Probation is a common criminal sentence in Nevada. However, when a defendant is subject to probation, it is important for the courts to make certain that the defendant complies with the obligations imposed as a condition of avoiding incarceration.
Defendants have every incentive to comply with requirements set forth by the court when the court orders probation or a suspended sentence. After all, a defendant does not want to end up being accused of violating probation terms and facing further penalties, which could potentially include incarceration. Still, even with defendants having plenty of reasons to obey the rules, courts sometimes make things harder and more complicated by requiring a surety bond.
Here at LV Criminal Defense, we understand the rules for when the court will order a program of probation secured by a surety bond. We provide assistance to defendants in situations when the court is deciding on sentencing and in situations when the court has commanded a surety bond. Our goal is to help you argue for the most lenient sentence possible and to help you ensure that you are in compliance with all probation terms so you can avoid further problems with the criminal justice system. Call LV Criminal Defense today to find out more about how we help you when you’ve been accused of violating the law or when the court is imposing conditions on probation.
The state sets forth all of the rules for probation and suspension of criminal sentences in Chapter 176A of Nevada’s criminal procedure code. Within the relevant chapter, surety bonds are defined in N.R.S. 176A.080, and the rules for programs of probation secured by surety bonds are found in their own subsection of the chapter, which includes N.R.S. 176A.300 through N.R.S. 176A.370.
A surety bond is defined in N.R.S. 176A.080 as: “a written undertaking, executed by a surety, that a person will, as a result of the bond, participate in a program of probation and that in the event that the person violates a condition of the program of probation, the surety will pay the court the amount of money specified for the bond.” The surety is a third party who effectively guarantees that the first party (the defendant) will comply with court terms set for probation.
N.R.S. 176A.300 indicates that surety bonds can be required for defendants who were found guilty of category C, D, or E felonies or for defendants who pled guilty to these felony offenses. The defendant must not be indigent and must be able to afford the bond. The court will need to first determine if the defendant is eligible for probation. If the court determines that probation is an appropriate sentence, the court can require that the defendant’s participation in the program of probation be secured by a surety bond.
The court will set the surety bond at an amount of money which the court, in its judgement, reasonably believes will ensure that the defendant definitely participates in the program of probation. There are certain requirements for the surety bond, including that it be issued to and payable to the state of Nevada; that it extend for a one year period of time; that it is renewable annually; and that it will ensure full compliance of the defendant with all probation conditions that the court has set.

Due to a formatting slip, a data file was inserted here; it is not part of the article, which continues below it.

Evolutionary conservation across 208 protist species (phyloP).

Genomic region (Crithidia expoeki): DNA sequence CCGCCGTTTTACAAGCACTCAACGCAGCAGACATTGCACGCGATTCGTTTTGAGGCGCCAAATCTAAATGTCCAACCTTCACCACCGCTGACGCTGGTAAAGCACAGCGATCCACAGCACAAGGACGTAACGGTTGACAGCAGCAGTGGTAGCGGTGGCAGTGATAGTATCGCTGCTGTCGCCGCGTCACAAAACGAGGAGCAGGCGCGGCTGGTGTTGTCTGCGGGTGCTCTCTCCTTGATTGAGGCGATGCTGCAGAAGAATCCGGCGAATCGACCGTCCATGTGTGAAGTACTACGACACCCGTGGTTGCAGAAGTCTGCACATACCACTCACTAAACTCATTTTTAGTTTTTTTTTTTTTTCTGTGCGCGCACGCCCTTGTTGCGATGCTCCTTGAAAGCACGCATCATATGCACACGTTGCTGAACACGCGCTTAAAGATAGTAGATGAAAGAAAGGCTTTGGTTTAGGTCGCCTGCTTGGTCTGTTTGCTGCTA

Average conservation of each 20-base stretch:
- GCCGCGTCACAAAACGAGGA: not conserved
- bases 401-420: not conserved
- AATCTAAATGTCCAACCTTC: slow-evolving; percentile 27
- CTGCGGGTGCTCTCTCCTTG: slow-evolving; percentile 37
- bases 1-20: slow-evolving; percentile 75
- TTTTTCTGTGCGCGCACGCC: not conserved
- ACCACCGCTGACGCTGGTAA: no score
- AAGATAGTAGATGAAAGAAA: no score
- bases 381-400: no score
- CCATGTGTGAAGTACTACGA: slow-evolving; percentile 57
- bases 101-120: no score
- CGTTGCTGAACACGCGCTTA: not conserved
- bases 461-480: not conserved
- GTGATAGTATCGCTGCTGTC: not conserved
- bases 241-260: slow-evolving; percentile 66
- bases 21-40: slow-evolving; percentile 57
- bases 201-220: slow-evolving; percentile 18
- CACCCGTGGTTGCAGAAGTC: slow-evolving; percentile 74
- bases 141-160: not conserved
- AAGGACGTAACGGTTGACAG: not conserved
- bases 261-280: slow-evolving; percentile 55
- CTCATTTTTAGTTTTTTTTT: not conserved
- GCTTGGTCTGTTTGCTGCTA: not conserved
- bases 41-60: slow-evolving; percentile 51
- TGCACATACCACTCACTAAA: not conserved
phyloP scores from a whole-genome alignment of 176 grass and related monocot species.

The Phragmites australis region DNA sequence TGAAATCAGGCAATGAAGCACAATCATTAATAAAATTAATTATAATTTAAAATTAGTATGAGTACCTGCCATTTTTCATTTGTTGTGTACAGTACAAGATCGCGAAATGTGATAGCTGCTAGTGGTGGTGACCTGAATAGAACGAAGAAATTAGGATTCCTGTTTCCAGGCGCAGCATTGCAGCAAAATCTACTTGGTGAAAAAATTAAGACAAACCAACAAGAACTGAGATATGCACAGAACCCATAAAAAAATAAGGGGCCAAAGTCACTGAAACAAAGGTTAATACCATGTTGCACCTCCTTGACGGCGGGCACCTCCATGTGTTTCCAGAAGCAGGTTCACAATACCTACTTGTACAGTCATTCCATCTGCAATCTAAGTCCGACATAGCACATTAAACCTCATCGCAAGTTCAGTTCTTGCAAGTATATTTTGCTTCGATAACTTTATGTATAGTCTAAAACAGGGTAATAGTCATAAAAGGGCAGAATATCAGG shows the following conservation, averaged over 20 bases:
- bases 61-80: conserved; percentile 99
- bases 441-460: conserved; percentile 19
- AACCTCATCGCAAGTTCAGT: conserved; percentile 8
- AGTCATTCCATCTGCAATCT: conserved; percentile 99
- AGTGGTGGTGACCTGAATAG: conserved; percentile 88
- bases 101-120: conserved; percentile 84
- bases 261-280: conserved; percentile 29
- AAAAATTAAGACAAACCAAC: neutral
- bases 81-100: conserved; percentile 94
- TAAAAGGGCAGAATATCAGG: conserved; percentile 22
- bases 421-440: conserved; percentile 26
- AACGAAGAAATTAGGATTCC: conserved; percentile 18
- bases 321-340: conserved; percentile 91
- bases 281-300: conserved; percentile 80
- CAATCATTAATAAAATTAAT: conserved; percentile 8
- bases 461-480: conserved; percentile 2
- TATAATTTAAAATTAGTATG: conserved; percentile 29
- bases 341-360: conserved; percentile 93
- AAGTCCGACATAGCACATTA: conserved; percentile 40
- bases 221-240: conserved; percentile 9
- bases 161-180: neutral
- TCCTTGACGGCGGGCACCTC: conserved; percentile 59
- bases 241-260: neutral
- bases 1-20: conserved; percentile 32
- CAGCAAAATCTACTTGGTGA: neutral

N.R.S. 176A.310 provides details on the duty of a surety, as well as the obligations of the defendant who is on probation to report to and pay the surety. The court may impose a number of different conditions on the defendant probationer, including submitting to periodic drug and alcohol testing; participating in a program for treating drugs and alcohol; participating in professional counseling; restricting communication with crime victims or witnesses; a requirement to obtain and keep a job; submitting to intensive supervision; avoiding travel outside of court jurisdiction; and paying court costs and fees. Payment of restitution may also be required, and the probationer may be required to participate in educational courses or complete supervised community service. The defendant probationer also has to pay whatever fee the surety charges to execute the bond.
The same statute requires that sureties provide facilities or equipment necessary to carry out drug and alcohol testing; carry out a program of intensive supervision if required; and make it possible for the defendant who is on probation to regularly report to the surety.
If the surety has knowledge of any violations or failures to fulfill a condition of probation, the surety has to notify the court within 24 hours. If the surety fails to provide required facilities or equipment, or if the surety fails to provide required notice to the court, the surety must pay a penalty of $15,000 to the court, in addition to other legal penalties that are imposed by law. If the probationer fails to fulfill any conditions, the court can declare that the surety bond is forfeited, revoke the program of probation; and issue a warrant.
N.R.S. 176A.330 provides details on exoneration of the surety and situations when forfeiture of the surety bond can be set aside, while N.R.S. 176.340 specifies what happens if the surety is not exonerated and forfeiture of the surety bond is not set aside. N.R.S. 176A.350 details when and how the surety is discharged and the bond is released, and N.R.S. 176A.370 indicates that money collected when the surety is held liable will be paid to the state’s general fund. Finally, N.R.S. 176A.360 explains the conditions under which a surety can cause the probationer to be arrested.
A program of probation secured by a surety bond can be very complicated. LV Criminal Defense can provide assistance in situations where a defendant is expected to have a surety as a condition of probation. Give us a call today to speak with a member of our legal team to find out more about the ways in which we can assist you.